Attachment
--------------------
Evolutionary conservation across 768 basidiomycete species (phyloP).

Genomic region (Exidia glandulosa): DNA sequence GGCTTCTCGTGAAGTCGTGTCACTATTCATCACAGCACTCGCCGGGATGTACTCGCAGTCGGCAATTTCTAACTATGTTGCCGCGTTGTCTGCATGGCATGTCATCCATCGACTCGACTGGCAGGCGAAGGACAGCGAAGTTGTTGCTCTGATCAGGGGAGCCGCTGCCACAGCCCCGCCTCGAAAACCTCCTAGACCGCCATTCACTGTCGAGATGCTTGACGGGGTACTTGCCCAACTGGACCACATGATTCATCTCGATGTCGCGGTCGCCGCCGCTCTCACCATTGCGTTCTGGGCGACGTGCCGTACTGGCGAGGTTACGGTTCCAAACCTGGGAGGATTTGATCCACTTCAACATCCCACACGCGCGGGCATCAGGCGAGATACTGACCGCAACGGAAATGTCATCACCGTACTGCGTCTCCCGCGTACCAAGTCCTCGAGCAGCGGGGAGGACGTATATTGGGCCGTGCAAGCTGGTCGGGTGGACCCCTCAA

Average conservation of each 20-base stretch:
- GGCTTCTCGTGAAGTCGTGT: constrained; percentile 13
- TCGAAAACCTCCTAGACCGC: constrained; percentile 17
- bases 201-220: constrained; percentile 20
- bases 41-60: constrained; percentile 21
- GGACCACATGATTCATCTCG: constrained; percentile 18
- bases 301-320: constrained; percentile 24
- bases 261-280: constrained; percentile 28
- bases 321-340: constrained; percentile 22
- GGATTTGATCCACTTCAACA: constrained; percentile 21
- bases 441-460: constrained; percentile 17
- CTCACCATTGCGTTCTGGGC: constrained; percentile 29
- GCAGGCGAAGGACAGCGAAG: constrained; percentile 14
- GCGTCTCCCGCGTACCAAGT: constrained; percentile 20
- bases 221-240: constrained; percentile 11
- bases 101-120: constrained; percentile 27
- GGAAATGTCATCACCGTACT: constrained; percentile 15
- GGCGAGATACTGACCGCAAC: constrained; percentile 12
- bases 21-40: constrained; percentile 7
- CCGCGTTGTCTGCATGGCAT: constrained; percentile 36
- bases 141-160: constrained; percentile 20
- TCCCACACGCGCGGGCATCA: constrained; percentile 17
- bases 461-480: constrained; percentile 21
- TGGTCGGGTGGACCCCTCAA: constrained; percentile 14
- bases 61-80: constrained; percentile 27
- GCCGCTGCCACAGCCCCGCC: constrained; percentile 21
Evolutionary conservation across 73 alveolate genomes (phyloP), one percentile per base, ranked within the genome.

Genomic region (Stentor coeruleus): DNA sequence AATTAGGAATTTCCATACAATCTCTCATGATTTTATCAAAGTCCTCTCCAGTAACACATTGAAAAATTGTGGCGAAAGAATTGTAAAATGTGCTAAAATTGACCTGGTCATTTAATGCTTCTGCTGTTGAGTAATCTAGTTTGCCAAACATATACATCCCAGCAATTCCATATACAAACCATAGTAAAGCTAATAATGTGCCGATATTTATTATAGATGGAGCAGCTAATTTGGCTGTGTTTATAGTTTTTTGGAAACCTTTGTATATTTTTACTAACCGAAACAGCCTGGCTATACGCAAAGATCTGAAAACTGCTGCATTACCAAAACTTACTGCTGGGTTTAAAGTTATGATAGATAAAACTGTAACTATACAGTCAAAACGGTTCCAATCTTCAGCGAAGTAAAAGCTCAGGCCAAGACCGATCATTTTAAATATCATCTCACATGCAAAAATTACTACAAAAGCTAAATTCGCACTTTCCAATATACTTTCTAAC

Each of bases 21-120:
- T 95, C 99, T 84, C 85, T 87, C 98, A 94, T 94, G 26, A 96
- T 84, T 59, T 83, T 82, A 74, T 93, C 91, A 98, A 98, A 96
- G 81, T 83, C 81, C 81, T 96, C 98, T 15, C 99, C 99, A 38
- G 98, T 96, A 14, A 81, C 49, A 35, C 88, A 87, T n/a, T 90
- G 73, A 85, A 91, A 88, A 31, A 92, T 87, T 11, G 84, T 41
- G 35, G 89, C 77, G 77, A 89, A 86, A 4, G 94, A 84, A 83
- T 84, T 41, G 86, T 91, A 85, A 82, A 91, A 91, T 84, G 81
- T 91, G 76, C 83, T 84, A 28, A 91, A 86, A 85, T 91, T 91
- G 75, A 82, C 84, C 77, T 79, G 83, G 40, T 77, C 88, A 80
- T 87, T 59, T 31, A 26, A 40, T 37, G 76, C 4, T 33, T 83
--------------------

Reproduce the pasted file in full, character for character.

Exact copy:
Evolutionary conservation across 768 basidiomycete species (phyloP).

Genomic region (Exidia glandulosa): DNA sequence GGCTTCTCGTGAAGTCGTGTCACTATTCATCACAGCACTCGCCGGGATGTACTCGCAGTCGGCAATTTCTAACTATGTTGCCGCGTTGTCTGCATGGCATGTCATCCATCGACTCGACTGGCAGGCGAAGGACAGCGAAGTTGTTGCTCTGATCAGGGGAGCCGCTGCCACAGCCCCGCCTCGAAAACCTCCTAGACCGCCATTCACTGTCGAGATGCTTGACGGGGTACTTGCCCAACTGGACCACATGATTCATCTCGATGTCGCGGTCGCCGCCGCTCTCACCATTGCGTTCTGGGCGACGTGCCGTACTGGCGAGGTTACGGTTCCAAACCTGGGAGGATTTGATCCACTTCAACATCCCACACGCGCGGGCATCAGGCGAGATACTGACCGCAACGGAAATGTCATCACCGTACTGCGTCTCCCGCGTACCAAGTCCTCGAGCAGCGGGGAGGACGTATATTGGGCCGTGCAAGCTGGTCGGGTGGACCCCTCAA

Average conservation of each 20-base stretch:
- GGCTTCTCGTGAAGTCGTGT: constrained; percentile 13
- TCGAAAACCTCCTAGACCGC: constrained; percentile 17
- bases 201-220: constrained; percentile 20
- bases 41-60: constrained; percentile 21
- GGACCACATGATTCATCTCG: constrained; percentile 18
- bases 301-320: constrained; percentile 24
- bases 261-280: constrained; percentile 28
- bases 321-340: constrained; percentile 22
- GGATTTGATCCACTTCAACA: constrained; percentile 21
- bases 441-460: constrained; percentile 17
- CTCACCATTGCGTTCTGGGC: constrained; percentile 29
- GCAGGCGAAGGACAGCGAAG: constrained; percentile 14
- GCGTCTCCCGCGTACCAAGT: constrained; percentile 20
- bases 221-240: constrained; percentile 11
- bases 101-120: constrained; percentile 27
- GGAAATGTCATCACCGTACT: constrained; percentile 15
- GGCGAGATACTGACCGCAAC: constrained; percentile 12
- bases 21-40: constrained; percentile 7
- CCGCGTTGTCTGCATGGCAT: constrained; percentile 36
- bases 141-160: constrained; percentile 20
- TCCCACACGCGCGGGCATCA: constrained; percentile 17
- bases 461-480: constrained; percentile 21
- TGGTCGGGTGGACCCCTCAA: constrained; percentile 14
- bases 61-80: constrained; percentile 27
- GCCGCTGCCACAGCCCCGCC: constrained; percentile 21
Evolutionary conservation across 73 alveolate genomes (phyloP), one percentile per base, ranked within the genome.

Genomic region (Stentor coeruleus): DNA sequence AATTAGGAATTTCCATACAATCTCTCATGATTTTATCAAAGTCCTCTCCAGTAACACATTGAAAAATTGTGGCGAAAGAATTGTAAAATGTGCTAAAATTGACCTGGTCATTTAATGCTTCTGCTGTTGAGTAATCTAGTTTGCCAAACATATACATCCCAGCAATTCCATATACAAACCATAGTAAAGCTAATAATGTGCCGATATTTATTATAGATGGAGCAGCTAATTTGGCTGTGTTTATAGTTTTTTGGAAACCTTTGTATATTTTTACTAACCGAAACAGCCTGGCTATACGCAAAGATCTGAAAACTGCTGCATTACCAAAACTTACTGCTGGGTTTAAAGTTATGATAGATAAAACTGTAACTATACAGTCAAAACGGTTCCAATCTTCAGCGAAGTAAAAGCTCAGGCCAAGACCGATCATTTTAAATATCATCTCACATGCAAAAATTACTACAAAAGCTAAATTCGCACTTTCCAATATACTTTCTAAC

Each of bases 21-120:
- T 95, C 99, T 84, C 85, T 87, C 98, A 94, T 94, G 26, A 96
- T 84, T 59, T 83, T 82, A 74, T 93, C 91, A 98, A 98, A 96
- G 81, T 83, C 81, C 81, T 96, C 98, T 15, C 99, C 99, A 38
- G 98, T 96, A 14, A 81, C 49, A 35, C 88, A 87, T n/a, T 90
- G 73, A 85, A 91, A 88, A 31, A 92, T 87, T 11, G 84, T 41
- G 35, G 89, C 77, G 77, A 89, A 86, A 4, G 94, A 84, A 83
- T 84, T 41, G 86, T 91, A 85, A 82, A 91, A 91, T 84, G 81
- T 91, G 76, C 83, T 84, A 28, A 91, A 86, A 85, T 91, T 91
- G 75, A 82, C 84, C 77, T 79, G 83, G 40, T 77, C 88, A 80
- T 87, T 59, T 31, A 26, A 40, T 37, G 76, C 4, T 33, T 83